In spite of the fact that science tells us that we have already crossed multiple, interconnected tipping points that could trigger a run-away global catastrophe that will result in the end of life on Earth as we know it, the average global citizen remains as callously resistant to change as the executives in "big oil" have been. They prioritize their short-term comfort and financial interests over climate action. They penalize politicians for policies that raise gas prices. Then, those same politicians respond by continuing the outdated policies that got us into this mess in the first place.
This dynamic has allowed the fossil fuel industry to effectively shield themselves and their politician friends from taking responsibility. They like to point their fingers at everyday consumers and say, effectively, "all of this is their faults." They are only giving the public what they want, their argument goes. And, if they didn't do it, someone else would. It has a nice ring to it, but it ignores the fact they they have been funding politicians who will give them the policies they want while selling false narratives to the public for decades.
At the same time, it is pointless for "we the people" to blame the fossil fuel industry and our so-called political leaders if we are unwilling to make the lifestyle changes we need to make in order to correct this problem. When it comes to the climate crisis, no one gets a pass. We are all responsible for the choices we make. We are not passengers on this ship. We are all crew. We cannot blame our politicians and industries and then turn around and continue supporting them. We cannot continue mindlessly consuming and refusing to change when the evidence that we need to do so is all around us. Petroleum has provided the basis for modern living and modern countless modern conveniences. But, it is also killing us and the planet. We have to change and change fast.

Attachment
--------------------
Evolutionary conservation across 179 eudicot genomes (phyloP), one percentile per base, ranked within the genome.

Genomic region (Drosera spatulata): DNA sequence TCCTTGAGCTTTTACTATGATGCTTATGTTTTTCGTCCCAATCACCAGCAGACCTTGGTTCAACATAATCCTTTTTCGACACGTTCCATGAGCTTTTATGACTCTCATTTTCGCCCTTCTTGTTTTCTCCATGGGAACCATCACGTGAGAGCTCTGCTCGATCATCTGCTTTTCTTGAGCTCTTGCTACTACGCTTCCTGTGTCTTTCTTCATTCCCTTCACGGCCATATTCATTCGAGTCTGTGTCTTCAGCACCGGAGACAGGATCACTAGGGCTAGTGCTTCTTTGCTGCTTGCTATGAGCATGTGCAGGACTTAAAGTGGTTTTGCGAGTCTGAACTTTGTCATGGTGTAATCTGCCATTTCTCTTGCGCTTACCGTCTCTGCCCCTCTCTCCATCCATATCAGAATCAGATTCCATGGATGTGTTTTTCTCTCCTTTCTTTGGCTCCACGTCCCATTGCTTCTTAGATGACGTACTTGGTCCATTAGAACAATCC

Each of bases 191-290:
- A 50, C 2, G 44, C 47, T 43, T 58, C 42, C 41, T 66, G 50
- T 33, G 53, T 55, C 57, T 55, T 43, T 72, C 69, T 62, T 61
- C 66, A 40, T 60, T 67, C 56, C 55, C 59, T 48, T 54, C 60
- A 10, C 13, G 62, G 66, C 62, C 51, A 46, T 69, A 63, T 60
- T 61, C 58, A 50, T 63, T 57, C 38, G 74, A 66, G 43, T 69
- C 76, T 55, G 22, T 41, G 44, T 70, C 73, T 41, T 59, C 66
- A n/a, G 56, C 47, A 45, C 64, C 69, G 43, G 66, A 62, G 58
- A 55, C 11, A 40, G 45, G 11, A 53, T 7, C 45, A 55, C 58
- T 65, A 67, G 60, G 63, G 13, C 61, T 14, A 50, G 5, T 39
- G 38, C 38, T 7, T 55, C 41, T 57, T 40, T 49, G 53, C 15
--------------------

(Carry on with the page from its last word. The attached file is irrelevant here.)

Right now is probably about the time you might expect a blog like this one to provide a list of the things people should change in their lives to begin living more sustainably. But, this blog isn't going to do that. Frankly, we have done it and done it and done it some more and anyone really interested in living a more balanced life can find ideas and resources on our website and countless other places on the Internet. Instead of telling people what they should change, we will simply say that over many years, we have changed nearly everything about our lives, from the ways we use and produce energy, to the ways we eat, the products that we buy and even the television we watch. With each change that we have made, we have not only made our lives more sustainable, we have made them better, more fulfilling, healthier and we are happier as a result.
Many people think that living more sustainably is a matter of "giving up" a lot of things. We have found it to be the opposite of that. We have added quality to our lives. We didn't give up commercially processed foods. We added more healthy, organic, delicious and nutritious foods to our diets until commercially processed foods were of little or no interest to us any more.
More than a dozen years ago, we gave up one of our family cars and took up bicycling, walking and public transit as alternatives for everyday transportation. We are leaner, healthier, more energetic and likely spend less on medical care as a result.
Three years ago, we installed solar power on our home as part of our ongoing efforts to live more sustainably. Yesterday, we checked in on our production to-date. So far, with a minimal up-front investment, we quickly created a positive cash-flow for our home and already have prevented the emission of more than 9,400 kg (20,723 pounds) of CO2, the equivalent of planting more than 150 trees. And, the fact of the matter is that practically anyone can have solar power (sign up for a free solar estimate here).
Going solar is only one of countless things you can do right now to begin living more sustainably while also making your life better. From walking and biking more and driving less, and buying fewer things, to planting a garden or getting your own backyard chickens to making your own pet food, hair gel or tooth paste, the options are many and effect every area of your life.
The fact of the matter is that we are all responsible for the climate crisis that is unfolding right now in front of all of us. It is up to all of us to begin changing our lives while we also demand our governments and industries do the same. There isn't a minute more to waste. We are not victims, we are the cause. The sooner we accept that, the better.